This week, we spun full circle with WikiProject Tropical Cyclones. After six years in existence, the project has grown to include 116 Featured Articles, 50 Featured Lists, 10 pieces of Featured Media, 42 A-class Articles, and 522 Good Articles. For a look at how the project has developed, check out the Signpost 's previous interviews with the project from 2008 and 2009. Project members Titoxd, Yellow Evan, Thegreatdr, Hurricanehink, and TropicalAnalystwx13 brought us up to date.
What motivated you to join WikiProject Tropical Cyclones? Have you ever experienced a tropical cyclone firsthand?
Titoxd: I am one of the original members of the WikiProject, which was founded in October 2005. I believe my first encounter with a hurricane article was when I was looking for information on Hurricane Emily way back in July 2005, and I saw a very informative article on the subject. There already was a small community of editors working on hurricane articles, even before there was an "official" WikiProject. While I have not been affected directly by a tropical cyclone, my hometown saw flooding from the remnants of Hurricane Ismael back in 1995, so I have been interested in hurricanes ever since.
Yellow Evan: I joined in 2008, when I was looking for information about TC's. I live in Nevada, so I have next to no experience of a tropical cyclone firsthand.
Thegreatdr: I joined in January 2006, after seeing a news story about the problems with wikipedia and noticing that its meteorology articles were quite underdeveloped. Since I'm a meteorologist/weather forecaster, I felt I could help.
Hurricanehink: I've been editing hurricane articles since December 2004, so when the project started up, naturally I joined it. I had to evacuate for Hurricane Irene last summer, which was a very surreal experience for me. It gave me a new perspective on people being affected by storms.
TropicalAnalystwx13: I am one of the newer members on WikiProject Tropical Cyclones, joining in September 2010. My sole purpose of joining the project was to keep expand and improve existing tropical cyclones articles, and to create new ones when needed. I first became interested in Meteorology, specifically tropical weather, in 2004. I remember being out of school because of Hurricane Alex (2004) and watching the strong winds outside.
WikiProject Tropical Cyclones has been interviewed twice by the Signpost. Juliancolton commented that the project "lost a few key members" between the 2008 interview and 2009 interview. How does the project's member retention look today? What are the main reasons editors leave active projects like WikiProject Tropical Cyclones? What can be done to prevent these losses?
Hurricanehink: The project is typically busiest during the Atlantic hurricane season (mostly between July and October), and each year some of the annual members stick around and become key editors. Fortunately, this Atlantic off-season is much more active than usual, and we still have many of our key members that we had as of 2009. We have a young editing base (most are under 25 years old), and as a result the biggest loss to the project is when users experience that horrifying world outside of our computers known as the real world. The best way to prevent these losses is to abandon one's doctoral degree, music album, or social life. Or, more realistically, work with new users and get them integrated.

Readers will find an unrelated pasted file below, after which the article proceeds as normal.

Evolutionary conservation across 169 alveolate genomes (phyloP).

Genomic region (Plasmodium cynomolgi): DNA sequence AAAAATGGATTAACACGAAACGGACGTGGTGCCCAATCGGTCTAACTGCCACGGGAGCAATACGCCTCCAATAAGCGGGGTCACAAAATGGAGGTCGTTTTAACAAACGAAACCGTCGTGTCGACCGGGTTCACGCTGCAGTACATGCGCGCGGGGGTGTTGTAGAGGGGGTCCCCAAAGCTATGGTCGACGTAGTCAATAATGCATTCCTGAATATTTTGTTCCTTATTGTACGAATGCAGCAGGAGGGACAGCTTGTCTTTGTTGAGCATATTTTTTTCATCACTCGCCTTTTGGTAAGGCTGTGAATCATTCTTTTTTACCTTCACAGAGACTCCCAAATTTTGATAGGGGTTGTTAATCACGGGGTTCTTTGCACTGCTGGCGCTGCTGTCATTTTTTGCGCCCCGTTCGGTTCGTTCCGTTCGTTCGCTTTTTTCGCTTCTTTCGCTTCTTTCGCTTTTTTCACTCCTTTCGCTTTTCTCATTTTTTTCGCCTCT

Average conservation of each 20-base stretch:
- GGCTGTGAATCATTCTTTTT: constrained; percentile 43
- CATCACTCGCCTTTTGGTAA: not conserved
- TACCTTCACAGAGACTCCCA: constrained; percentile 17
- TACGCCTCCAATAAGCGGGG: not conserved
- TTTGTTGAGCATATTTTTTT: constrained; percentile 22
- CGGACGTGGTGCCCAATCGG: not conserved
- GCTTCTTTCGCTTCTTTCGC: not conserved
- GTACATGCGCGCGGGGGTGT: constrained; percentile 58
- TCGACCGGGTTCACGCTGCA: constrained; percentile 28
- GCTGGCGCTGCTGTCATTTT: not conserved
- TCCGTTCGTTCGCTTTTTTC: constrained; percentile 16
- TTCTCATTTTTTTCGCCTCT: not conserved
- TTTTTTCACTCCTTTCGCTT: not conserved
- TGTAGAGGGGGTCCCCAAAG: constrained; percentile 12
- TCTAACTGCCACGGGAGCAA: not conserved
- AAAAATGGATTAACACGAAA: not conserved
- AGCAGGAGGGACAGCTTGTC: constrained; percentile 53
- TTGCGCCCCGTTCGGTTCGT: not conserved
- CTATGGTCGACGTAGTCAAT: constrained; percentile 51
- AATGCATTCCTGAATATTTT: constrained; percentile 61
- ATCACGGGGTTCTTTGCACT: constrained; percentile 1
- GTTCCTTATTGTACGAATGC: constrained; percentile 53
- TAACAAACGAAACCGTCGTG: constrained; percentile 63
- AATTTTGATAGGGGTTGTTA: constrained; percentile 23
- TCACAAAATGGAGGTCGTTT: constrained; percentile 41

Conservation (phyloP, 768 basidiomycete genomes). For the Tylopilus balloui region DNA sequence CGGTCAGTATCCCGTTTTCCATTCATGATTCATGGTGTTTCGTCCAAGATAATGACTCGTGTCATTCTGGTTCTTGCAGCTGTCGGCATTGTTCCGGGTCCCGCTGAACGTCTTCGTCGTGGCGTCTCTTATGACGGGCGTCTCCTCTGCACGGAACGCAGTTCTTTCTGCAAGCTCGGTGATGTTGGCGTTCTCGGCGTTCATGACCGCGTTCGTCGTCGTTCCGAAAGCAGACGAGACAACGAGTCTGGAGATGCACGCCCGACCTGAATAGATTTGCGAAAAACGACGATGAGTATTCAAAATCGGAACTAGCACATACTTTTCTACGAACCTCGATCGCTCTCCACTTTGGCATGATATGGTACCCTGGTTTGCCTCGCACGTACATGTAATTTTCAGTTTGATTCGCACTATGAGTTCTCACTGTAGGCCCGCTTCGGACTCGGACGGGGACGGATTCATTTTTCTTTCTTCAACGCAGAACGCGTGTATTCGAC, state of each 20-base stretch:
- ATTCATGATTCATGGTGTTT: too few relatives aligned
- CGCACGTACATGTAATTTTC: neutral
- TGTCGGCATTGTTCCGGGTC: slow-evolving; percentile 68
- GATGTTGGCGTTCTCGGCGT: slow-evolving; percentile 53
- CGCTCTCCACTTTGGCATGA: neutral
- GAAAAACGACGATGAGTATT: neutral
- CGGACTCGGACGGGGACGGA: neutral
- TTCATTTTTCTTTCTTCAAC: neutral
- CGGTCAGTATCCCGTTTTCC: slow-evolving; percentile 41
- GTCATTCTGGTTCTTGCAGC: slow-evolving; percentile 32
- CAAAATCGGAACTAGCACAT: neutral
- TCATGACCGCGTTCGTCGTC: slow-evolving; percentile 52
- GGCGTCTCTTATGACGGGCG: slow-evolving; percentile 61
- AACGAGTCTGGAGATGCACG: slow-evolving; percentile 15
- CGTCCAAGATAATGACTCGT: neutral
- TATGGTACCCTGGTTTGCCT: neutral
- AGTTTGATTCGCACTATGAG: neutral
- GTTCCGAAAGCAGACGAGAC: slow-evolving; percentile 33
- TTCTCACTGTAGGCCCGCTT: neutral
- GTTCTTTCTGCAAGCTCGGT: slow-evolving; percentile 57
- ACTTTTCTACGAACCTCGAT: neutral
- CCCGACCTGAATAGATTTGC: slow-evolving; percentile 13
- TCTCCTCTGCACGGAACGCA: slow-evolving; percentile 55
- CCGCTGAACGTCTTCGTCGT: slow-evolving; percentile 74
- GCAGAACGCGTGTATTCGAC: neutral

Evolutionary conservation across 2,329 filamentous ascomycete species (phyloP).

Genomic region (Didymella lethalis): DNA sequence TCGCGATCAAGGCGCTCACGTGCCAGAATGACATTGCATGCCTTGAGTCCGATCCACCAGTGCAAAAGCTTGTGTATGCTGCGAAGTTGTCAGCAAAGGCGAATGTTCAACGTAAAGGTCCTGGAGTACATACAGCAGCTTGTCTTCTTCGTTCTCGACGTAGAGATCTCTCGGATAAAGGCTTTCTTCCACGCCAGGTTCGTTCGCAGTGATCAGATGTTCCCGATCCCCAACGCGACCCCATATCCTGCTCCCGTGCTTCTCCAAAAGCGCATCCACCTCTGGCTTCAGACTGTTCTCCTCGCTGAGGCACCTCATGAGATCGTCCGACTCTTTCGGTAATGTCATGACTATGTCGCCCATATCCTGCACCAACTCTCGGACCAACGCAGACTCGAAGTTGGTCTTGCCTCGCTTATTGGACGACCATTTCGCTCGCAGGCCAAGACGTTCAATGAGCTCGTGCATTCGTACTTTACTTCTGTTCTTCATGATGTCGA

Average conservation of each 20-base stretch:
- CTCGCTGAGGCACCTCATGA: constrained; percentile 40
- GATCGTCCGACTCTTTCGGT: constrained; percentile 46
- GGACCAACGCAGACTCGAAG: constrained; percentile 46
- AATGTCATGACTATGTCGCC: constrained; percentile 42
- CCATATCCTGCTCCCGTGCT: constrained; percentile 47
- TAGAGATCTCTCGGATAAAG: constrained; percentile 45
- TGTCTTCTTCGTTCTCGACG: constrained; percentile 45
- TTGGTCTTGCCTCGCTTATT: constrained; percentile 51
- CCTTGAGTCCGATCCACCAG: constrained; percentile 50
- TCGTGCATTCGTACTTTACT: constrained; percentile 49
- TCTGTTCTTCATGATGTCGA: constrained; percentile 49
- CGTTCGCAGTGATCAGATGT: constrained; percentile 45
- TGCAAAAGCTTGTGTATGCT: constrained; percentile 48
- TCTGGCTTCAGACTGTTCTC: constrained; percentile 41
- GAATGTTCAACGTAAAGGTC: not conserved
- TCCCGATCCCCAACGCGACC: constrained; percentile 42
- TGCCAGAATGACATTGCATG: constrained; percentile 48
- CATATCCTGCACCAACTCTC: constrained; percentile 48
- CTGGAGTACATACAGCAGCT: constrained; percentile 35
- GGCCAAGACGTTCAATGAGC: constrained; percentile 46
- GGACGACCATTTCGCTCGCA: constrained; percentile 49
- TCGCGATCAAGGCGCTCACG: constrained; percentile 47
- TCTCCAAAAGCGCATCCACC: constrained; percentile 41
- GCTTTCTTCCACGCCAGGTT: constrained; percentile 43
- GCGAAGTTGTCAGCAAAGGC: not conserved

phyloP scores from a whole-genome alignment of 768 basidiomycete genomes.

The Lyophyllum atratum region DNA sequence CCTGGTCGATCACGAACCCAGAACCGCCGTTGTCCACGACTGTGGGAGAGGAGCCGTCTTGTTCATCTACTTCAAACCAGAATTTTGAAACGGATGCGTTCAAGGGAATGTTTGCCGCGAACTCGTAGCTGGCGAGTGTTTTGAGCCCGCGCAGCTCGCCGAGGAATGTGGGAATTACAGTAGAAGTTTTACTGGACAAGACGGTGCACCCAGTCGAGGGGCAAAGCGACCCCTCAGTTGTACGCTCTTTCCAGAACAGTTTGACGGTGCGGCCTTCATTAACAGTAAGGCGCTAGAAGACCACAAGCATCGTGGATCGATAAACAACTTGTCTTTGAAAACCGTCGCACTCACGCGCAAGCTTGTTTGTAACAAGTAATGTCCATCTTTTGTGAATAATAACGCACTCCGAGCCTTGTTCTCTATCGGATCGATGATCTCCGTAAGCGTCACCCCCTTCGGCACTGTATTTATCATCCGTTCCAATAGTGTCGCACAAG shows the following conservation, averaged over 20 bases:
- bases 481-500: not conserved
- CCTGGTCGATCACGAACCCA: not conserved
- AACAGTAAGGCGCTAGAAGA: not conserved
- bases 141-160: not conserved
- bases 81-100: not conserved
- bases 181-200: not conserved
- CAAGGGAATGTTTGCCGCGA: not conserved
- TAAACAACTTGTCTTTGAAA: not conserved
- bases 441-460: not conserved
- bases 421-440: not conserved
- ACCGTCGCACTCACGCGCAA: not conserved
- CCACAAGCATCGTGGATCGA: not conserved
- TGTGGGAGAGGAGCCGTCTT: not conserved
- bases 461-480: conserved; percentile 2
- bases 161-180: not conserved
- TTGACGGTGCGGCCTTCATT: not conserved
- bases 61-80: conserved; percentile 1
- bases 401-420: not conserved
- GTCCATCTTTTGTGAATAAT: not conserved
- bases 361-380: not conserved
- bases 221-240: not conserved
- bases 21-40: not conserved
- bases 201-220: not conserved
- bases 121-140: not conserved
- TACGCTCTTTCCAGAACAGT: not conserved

Titoxd: Retention in WPTC is stable. Activity in the WikiProject is cyclical, with a large spike in editing activity when a hurricane or other tropical cyclone affects the United States directly. Usually we get one or two new editors to stick around every year, which renews the editor base. As to what to do to prevent losses... well, I don't think that there is much that we can do, since "life" tends to be the most common reason for activity drops for us.
Thegreatdr: I agree with Titoxd. Activity and memberships varies over the years and throughout the year. Activity is naturally increased during the Northern Hemisphere tropical cyclone seasons. Luckily, during the past few years, we have more editors willing and able to expand upon information south of the equator. Also, it is gratifying to see more members tacking the seasonal articles, which have the greatest need of improvement.
Yellow Evan: Activity has increased quite a bit since that point, in 2009, we had 2–3 active editors, now we have 6–9 main editors. Our IRC chat is twice as active as it was in 2009; in those days, the chat would only become active once or twice a day, now the chat is active several times a day. The most common reason why editors leave or become inactive is because of Real Life (RL) issues.
The project has progress bars for three goals: reaching 200 total pieces of Featured material, 150 Featured Articles, and 1,000 Good Articles. Why were these goals chosen and how close is the project to achieving the goals? What new goals will be set when the current goals have been reached?
Hurricanehink: The original goal of those three was getting 500 good articles, but that happened last year. Rather than resting on our laurels, we set another goal to go for the big 1k. At the current rate, the 200 pieces of featured material will likely happen first, but the project won't stop there. The tropical cyclone WikiProject has long been committed to both quality and quantity, which I personally believe is a good model for Wikipedia as a whole. At this point, the project's editors have become so committed to quality that the numbers are more for reference.
Titoxd: To add to what Hurricanehink said, the eventual goal is the original goal.
Yellow Evan: These goals were made during the summer, and we will likely reach some of these goals in 2–5 years.
Thegreatdr: Goals are nice to strive for. People like to reach for numerical goals which are round in number, which is probably why they were chosen.
A frequent topic of discussion on the project's talk page in the past few months has been the use of timelines to illustrate tropical cyclone seasons. What were the main concerns expressed about existing timelines and how did the project resolve the dispute? Are there ways other projects can emulate the decision-making process utilized by WikiProject Tropical Cyclones?
Titoxd: I am not sure I can call that discussion "resolved." It is still a topic of discussion, as evidenced by the very recent AFD on the topic, and I won't rehash the arguments we made there. The main thing I would like the WikiProject to improve is getting the general community more involved with guideline decision-making. We've had discussions on broad topics like timelines, general nomenclature, notability, and the like, yet it seems we can't generate enough external interest in the wider community to comment on them when we request their input.